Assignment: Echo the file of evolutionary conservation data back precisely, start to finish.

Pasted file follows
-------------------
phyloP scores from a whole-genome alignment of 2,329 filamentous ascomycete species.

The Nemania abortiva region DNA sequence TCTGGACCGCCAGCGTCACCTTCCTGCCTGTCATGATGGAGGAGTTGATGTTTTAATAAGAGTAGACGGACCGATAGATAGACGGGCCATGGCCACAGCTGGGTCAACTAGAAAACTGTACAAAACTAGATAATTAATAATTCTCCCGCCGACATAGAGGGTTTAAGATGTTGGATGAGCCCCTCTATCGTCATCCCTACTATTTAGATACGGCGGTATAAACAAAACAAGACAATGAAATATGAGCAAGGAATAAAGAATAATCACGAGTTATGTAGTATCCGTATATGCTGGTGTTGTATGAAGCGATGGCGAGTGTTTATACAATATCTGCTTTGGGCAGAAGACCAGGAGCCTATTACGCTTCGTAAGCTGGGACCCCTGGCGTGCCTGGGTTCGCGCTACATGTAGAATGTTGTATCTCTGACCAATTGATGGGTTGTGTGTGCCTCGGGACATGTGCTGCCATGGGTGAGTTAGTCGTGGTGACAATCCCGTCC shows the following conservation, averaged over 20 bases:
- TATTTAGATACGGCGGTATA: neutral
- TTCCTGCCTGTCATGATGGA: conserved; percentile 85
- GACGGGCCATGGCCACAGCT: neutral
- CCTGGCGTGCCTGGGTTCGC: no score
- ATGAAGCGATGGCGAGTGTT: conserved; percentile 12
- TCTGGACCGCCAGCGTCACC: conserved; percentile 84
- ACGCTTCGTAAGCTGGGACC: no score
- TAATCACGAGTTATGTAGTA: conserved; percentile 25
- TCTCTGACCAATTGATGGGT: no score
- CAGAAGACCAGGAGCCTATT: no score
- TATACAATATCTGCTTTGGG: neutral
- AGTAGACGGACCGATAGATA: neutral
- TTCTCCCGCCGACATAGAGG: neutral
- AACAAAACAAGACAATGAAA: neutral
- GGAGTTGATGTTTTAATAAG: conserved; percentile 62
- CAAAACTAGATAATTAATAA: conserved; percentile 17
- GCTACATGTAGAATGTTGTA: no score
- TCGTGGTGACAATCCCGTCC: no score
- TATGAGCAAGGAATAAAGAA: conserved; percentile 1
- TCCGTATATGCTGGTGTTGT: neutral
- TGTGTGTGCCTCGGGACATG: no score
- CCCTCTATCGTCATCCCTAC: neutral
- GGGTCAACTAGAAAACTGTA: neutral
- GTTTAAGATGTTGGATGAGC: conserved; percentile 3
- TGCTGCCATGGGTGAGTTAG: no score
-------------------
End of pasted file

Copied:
phyloP scores from a whole-genome alignment of 2,329 filamentous ascomycete species.

The Nemania abortiva region DNA sequence TCTGGACCGCCAGCGTCACCTTCCTGCCTGTCATGATGGAGGAGTTGATGTTTTAATAAGAGTAGACGGACCGATAGATAGACGGGCCATGGCCACAGCTGGGTCAACTAGAAAACTGTACAAAACTAGATAATTAATAATTCTCCCGCCGACATAGAGGGTTTAAGATGTTGGATGAGCCCCTCTATCGTCATCCCTACTATTTAGATACGGCGGTATAAACAAAACAAGACAATGAAATATGAGCAAGGAATAAAGAATAATCACGAGTTATGTAGTATCCGTATATGCTGGTGTTGTATGAAGCGATGGCGAGTGTTTATACAATATCTGCTTTGGGCAGAAGACCAGGAGCCTATTACGCTTCGTAAGCTGGGACCCCTGGCGTGCCTGGGTTCGCGCTACATGTAGAATGTTGTATCTCTGACCAATTGATGGGTTGTGTGTGCCTCGGGACATGTGCTGCCATGGGTGAGTTAGTCGTGGTGACAATCCCGTCC shows the following conservation, averaged over 20 bases:
- TATTTAGATACGGCGGTATA: neutral
- TTCCTGCCTGTCATGATGGA: conserved; percentile 85
- GACGGGCCATGGCCACAGCT: neutral
- CCTGGCGTGCCTGGGTTCGC: no score
- ATGAAGCGATGGCGAGTGTT: conserved; percentile 12
- TCTGGACCGCCAGCGTCACC: conserved; percentile 84
- ACGCTTCGTAAGCTGGGACC: no score
- TAATCACGAGTTATGTAGTA: conserved; percentile 25
- TCTCTGACCAATTGATGGGT: no score
- CAGAAGACCAGGAGCCTATT: no score
- TATACAATATCTGCTTTGGG: neutral
- AGTAGACGGACCGATAGATA: neutral
- TTCTCCCGCCGACATAGAGG: neutral
- AACAAAACAAGACAATGAAA: neutral
- GGAGTTGATGTTTTAATAAG: conserved; percentile 62
- CAAAACTAGATAATTAATAA: conserved; percentile 17
- GCTACATGTAGAATGTTGTA: no score
- TCGTGGTGACAATCCCGTCC: no score
- TATGAGCAAGGAATAAAGAA: conserved; percentile 1
- TCCGTATATGCTGGTGTTGT: neutral
- TGTGTGTGCCTCGGGACATG: no score
- CCCTCTATCGTCATCCCTAC: neutral
- GGGTCAACTAGAAAACTGTA: neutral
- GTTTAAGATGTTGGATGAGC: conserved; percentile 3
- TGCTGCCATGGGTGAGTTAG: no score